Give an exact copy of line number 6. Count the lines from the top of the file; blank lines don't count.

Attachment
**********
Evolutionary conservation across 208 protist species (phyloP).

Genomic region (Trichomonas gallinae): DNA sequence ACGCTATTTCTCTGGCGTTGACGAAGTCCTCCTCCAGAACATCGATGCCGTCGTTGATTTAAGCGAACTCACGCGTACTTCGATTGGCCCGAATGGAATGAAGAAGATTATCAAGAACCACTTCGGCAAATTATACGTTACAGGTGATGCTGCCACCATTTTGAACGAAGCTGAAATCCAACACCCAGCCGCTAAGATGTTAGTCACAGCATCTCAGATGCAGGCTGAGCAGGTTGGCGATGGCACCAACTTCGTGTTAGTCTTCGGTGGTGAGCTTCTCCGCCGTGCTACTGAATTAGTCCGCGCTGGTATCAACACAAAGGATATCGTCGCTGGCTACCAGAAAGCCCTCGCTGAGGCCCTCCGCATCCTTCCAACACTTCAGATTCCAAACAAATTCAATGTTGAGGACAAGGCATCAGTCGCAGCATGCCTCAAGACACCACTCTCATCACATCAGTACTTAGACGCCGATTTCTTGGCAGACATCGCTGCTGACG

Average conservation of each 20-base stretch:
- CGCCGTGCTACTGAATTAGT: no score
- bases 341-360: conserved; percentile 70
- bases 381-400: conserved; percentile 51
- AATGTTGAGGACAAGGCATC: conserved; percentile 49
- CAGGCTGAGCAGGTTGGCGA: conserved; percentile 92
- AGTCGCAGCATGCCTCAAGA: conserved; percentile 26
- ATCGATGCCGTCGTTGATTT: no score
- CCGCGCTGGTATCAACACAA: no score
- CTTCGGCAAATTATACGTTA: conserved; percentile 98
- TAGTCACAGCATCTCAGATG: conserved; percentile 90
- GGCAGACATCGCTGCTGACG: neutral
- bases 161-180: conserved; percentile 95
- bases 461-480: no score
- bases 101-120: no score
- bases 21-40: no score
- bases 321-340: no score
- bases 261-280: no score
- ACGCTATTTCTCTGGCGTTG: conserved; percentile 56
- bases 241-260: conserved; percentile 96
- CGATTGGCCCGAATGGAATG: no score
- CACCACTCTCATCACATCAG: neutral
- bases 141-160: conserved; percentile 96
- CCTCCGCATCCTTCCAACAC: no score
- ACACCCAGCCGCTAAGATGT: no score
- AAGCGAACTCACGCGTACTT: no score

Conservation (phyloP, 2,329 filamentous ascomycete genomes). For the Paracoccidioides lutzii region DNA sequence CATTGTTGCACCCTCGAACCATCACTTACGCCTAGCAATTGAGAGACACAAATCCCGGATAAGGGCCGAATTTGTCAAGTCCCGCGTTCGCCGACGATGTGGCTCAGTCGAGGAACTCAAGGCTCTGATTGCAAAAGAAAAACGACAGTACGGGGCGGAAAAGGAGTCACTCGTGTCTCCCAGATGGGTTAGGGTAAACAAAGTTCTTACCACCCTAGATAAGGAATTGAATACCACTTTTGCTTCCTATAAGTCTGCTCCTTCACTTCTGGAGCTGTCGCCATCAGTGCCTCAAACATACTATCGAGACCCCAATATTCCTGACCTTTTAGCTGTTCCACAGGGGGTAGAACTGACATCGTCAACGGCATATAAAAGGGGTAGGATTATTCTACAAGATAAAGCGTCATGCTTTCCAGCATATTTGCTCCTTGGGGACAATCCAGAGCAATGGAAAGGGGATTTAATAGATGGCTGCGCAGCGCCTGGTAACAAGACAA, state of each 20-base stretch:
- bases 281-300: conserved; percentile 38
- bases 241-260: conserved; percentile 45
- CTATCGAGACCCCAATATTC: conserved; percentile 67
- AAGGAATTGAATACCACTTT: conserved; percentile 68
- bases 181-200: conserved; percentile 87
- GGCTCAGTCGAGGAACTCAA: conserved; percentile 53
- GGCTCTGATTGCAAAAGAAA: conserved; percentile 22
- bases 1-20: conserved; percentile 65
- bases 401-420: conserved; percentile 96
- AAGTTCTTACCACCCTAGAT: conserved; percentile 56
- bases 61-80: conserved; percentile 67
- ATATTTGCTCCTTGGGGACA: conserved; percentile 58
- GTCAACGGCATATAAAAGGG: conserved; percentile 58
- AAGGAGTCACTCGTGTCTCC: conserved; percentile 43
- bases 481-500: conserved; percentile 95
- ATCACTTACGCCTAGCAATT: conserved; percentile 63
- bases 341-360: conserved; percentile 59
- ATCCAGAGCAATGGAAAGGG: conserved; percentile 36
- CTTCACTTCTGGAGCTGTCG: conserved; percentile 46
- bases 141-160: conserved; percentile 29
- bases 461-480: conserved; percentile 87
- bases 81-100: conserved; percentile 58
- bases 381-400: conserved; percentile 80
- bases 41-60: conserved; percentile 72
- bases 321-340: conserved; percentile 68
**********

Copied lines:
- bases 381-400: conserved; percentile 51